Meetings are essential to the functioning of any organization. They are a place where employees can share ideas and brainstorm solutions. However, technological advancements have changed the need to have regular meetings like some years back.
Why Do Meetings Need Structure
Most meetings are ineffective because they require participants to be present in real-time or immediately respond to communication requests.
Incorporating an asynchronous communication culture into your organization is a fantastic method to alleviate the pressures of synchronous communication. You are not obligated to respond to the sender immediately while communicating asynchronously. You have the freedom to respond at your own pace, depending on the issue’s urgency. Without a structure, meetings can quickly get out of hand with no clear goal or plan.
Meetings Need A Structure For The Following Reasons
(1) To avoid time wastage
You should strive to ensure every minute spent in the boardroom is beneficial towards achieving the organization’s goals.
(2) Enhanced communication
A good meeting structure stimulates communication with clearly set agendas, which helps achieve the company’s goals.
How you structure your meeting determines how often you meet and who you meet.
How To Use A Framework
Before you determine whether to hold that meeting, ask yourself the following questions.
Is the matter urgent? Start by seeking indulgence from participants through available communication methods such as email. From there, you can decide whether a sit-down is required.
Is the meeting about an ongoing project or a new one? If the meeting is about a project that has already kicked off, you can consider status reports to get progress instead of convening meetings.
Is my presence required? Ask yourself whether the meeting concerns you or your department to avoid wasting time and company resources.
Reasons To Attend A Meeting
The benefits of attending a meeting are many. Some of them include.
To exchange ideas – Meetings are the best place to present new ideas through open discussions. This also enhances teamwork and cohesion in the workplace.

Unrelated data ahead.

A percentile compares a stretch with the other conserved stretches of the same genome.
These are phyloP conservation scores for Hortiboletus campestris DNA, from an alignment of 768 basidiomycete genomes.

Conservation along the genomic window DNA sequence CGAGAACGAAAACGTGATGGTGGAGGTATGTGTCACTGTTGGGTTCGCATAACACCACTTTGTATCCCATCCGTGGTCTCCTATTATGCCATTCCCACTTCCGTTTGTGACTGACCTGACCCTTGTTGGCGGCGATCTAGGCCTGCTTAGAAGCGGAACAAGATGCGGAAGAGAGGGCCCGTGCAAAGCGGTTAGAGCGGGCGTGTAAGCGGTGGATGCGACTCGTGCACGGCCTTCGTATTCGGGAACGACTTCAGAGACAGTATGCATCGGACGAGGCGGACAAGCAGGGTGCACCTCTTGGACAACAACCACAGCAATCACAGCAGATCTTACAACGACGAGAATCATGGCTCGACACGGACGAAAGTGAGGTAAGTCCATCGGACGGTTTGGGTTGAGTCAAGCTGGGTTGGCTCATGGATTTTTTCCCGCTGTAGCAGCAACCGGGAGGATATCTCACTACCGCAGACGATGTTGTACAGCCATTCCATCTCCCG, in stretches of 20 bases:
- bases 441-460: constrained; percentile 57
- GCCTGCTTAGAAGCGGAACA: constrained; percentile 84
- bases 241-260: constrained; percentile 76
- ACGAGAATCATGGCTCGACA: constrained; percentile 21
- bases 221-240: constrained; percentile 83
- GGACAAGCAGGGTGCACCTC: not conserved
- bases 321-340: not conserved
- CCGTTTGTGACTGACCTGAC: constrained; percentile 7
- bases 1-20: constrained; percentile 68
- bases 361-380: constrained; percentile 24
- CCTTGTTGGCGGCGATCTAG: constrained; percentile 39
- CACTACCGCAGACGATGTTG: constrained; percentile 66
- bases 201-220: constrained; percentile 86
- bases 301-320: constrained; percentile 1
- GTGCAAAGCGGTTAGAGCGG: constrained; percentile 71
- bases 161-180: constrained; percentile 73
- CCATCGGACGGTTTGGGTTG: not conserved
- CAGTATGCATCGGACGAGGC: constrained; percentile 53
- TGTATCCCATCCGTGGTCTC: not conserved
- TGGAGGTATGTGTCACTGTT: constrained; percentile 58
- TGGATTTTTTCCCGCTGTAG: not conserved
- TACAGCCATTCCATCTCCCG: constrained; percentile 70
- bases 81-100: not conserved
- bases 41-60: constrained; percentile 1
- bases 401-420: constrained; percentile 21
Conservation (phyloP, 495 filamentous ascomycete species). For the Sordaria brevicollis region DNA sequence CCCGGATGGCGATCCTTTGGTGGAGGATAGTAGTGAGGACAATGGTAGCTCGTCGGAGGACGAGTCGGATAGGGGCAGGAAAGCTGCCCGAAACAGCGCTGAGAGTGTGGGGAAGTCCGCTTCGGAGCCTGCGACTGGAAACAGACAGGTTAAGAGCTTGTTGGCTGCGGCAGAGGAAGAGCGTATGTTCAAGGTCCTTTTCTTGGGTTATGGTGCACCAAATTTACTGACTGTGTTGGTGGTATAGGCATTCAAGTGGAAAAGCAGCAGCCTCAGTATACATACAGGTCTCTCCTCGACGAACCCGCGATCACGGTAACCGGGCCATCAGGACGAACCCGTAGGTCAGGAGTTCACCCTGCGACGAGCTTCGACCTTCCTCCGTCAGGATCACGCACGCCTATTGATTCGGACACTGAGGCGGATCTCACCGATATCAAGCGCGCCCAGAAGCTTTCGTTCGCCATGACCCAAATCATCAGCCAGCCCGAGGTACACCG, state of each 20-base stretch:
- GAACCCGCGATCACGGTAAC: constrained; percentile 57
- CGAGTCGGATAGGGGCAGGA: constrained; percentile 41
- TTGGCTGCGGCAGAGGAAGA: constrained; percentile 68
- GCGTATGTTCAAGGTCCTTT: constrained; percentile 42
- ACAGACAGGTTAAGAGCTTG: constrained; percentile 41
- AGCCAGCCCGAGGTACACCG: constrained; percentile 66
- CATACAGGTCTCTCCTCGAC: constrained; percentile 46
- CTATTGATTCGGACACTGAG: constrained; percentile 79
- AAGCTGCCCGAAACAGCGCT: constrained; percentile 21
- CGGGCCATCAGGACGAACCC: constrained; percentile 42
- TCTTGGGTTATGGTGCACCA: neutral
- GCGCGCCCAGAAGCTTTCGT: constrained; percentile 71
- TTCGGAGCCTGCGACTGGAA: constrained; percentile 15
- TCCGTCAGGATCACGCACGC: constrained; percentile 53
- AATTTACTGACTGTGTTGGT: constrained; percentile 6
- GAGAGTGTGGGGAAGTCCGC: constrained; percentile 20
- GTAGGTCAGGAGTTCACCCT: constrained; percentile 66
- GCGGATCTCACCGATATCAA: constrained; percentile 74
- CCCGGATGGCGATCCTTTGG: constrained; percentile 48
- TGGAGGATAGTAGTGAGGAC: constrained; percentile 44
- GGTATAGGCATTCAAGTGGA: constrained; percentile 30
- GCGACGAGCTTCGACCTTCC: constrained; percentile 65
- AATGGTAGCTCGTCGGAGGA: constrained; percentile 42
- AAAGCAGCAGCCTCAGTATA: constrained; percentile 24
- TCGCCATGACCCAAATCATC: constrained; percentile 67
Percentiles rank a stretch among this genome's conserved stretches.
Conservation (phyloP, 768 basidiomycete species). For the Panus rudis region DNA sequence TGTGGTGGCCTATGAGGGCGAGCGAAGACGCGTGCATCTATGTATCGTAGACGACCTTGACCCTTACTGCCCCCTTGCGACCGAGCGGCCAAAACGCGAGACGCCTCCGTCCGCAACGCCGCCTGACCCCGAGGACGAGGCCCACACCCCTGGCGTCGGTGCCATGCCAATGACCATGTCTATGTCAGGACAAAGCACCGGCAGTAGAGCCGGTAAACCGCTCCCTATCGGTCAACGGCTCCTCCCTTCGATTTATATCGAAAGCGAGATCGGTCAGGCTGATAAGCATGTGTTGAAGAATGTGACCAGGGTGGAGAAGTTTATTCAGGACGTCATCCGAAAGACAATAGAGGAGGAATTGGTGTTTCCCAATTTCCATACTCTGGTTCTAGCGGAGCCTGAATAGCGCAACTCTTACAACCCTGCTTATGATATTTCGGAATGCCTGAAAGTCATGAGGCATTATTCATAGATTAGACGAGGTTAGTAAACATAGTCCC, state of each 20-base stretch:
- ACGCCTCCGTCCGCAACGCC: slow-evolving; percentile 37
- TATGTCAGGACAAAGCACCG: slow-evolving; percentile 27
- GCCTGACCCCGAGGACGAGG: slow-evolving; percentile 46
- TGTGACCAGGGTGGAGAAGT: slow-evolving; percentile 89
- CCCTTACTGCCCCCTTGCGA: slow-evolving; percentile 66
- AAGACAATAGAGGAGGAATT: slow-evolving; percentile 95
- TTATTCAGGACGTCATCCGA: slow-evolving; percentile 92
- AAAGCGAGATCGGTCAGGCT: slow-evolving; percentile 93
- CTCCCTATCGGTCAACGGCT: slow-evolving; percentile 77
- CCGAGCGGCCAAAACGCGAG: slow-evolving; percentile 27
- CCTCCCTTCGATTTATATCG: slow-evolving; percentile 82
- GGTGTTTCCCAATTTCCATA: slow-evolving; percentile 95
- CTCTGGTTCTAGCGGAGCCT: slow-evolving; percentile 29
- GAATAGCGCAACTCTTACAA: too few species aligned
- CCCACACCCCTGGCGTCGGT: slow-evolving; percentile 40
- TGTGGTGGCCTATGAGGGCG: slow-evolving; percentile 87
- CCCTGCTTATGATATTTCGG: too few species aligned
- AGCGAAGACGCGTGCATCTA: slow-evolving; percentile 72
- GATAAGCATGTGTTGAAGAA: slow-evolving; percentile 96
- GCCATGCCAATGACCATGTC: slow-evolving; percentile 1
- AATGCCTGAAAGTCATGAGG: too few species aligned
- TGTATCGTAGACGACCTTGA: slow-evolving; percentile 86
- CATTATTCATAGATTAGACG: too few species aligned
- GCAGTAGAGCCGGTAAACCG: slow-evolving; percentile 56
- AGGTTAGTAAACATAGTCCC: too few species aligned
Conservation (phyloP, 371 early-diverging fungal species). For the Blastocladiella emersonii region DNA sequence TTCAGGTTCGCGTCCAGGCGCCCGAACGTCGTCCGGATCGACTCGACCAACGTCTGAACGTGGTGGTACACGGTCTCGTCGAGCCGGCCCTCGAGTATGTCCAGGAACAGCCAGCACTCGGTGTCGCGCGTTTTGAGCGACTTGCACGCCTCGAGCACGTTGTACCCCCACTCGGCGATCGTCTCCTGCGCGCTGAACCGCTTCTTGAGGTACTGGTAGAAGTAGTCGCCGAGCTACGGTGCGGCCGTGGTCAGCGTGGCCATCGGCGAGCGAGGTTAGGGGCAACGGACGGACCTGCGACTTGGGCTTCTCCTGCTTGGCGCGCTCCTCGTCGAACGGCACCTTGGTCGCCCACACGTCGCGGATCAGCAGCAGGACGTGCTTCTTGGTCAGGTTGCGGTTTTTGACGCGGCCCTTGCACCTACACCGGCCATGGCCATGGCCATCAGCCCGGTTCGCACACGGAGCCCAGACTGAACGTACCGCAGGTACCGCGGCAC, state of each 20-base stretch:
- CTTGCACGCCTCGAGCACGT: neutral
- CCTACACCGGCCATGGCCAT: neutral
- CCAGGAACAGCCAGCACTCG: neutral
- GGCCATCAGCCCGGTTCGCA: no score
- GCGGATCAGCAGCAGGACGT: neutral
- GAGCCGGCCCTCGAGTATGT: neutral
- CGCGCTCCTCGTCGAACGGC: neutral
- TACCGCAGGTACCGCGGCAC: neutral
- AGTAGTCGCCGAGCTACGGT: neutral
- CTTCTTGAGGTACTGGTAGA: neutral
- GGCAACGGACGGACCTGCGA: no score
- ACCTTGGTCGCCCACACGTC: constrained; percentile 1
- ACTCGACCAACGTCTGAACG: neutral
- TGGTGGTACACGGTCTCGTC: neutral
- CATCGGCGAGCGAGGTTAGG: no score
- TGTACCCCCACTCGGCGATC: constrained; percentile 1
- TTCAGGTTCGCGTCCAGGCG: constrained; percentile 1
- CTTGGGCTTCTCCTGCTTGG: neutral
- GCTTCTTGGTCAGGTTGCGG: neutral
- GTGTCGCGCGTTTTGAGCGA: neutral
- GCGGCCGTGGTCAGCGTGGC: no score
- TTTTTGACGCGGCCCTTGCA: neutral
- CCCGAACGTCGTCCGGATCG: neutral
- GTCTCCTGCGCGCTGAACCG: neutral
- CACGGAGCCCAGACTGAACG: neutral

Discuss objectives – Projects and goals are discussed in meetings. You risk being left out of company prospects if you don’t attend. Besides, how else would you know if you are headed in the right direction if you don’t attend?
Resolve underlying conflicts – In an organization where people come from different backgrounds, conflicts occur. Meetings are perfect venues for staff and team members to share their stories and vent.
Motivating each other could easily pass as an essential benefit of meetings. When you discuss company projects and plan to achieve them, you develop psychological safety. This keeps you motivated to work towards achieving the company’s goals.
How To Get The Best Out Of A Meeting
The following pointers will help you get the best out of your meetings:
Pick A Meeting Style
When planning a meeting, you have to determine the style that will serve the purpose.
There are three styles of meetings:
- Creative discussions – These are brainstorming sessions. Everyone throws ideas without fear of judgment. Differing views influence decision-making later on.
- Consensus meetings are held when crucial decisions need to be made. In a consensus meeting, everyone contributes to the discussion that ultimately leads to a conclusion. The decision is made once all participants agree.
- Information share meeting – The main objective is to share information from either side. It’s usually a one-sided affair.
For instance, a company’s management might have some info to convey to the employees, things like upcoming changes or new products.
On the other hand, employees who share with management do so in such meetups.
- Set an agenda;
It’s essential to indicate what is to be discussed. A schedule ensures that a meeting does not go off track.
Jotting down a plan only takes a few minutes. A plan should include items like the purpose of the meeting, expected outcome, and who needs to attend.
Having that set up ensures you have a productive experience that consumes far less time than off-the-cuff meetings.
- Keep time;
This point applies to every aspect of life. Failing to keep time affects productivity. If the meeting is scheduled for 8 a.m, start at 8 a.m. That’s a show of respect for people’s time.
There is no point in waiting for latecomers, and it’s unfair to make those who arrive in time wait for them.
- Know your role;
Every meeting should have someone in charge, a timekeeper, and participants.
The chair heads the meeting and ensures everyone sticks to the schedule.
The timekeeper ensures all participants are accorded equal time to air their views. The timekeeper must also make sure the meeting ends per the time limit.
Participants should not be observers. They should show up prepared to brainstorm and fully participate in the meeting.
All the above factors should guide you in deciding whether that meeting you’re planning next is worth your time and the company’s resources.
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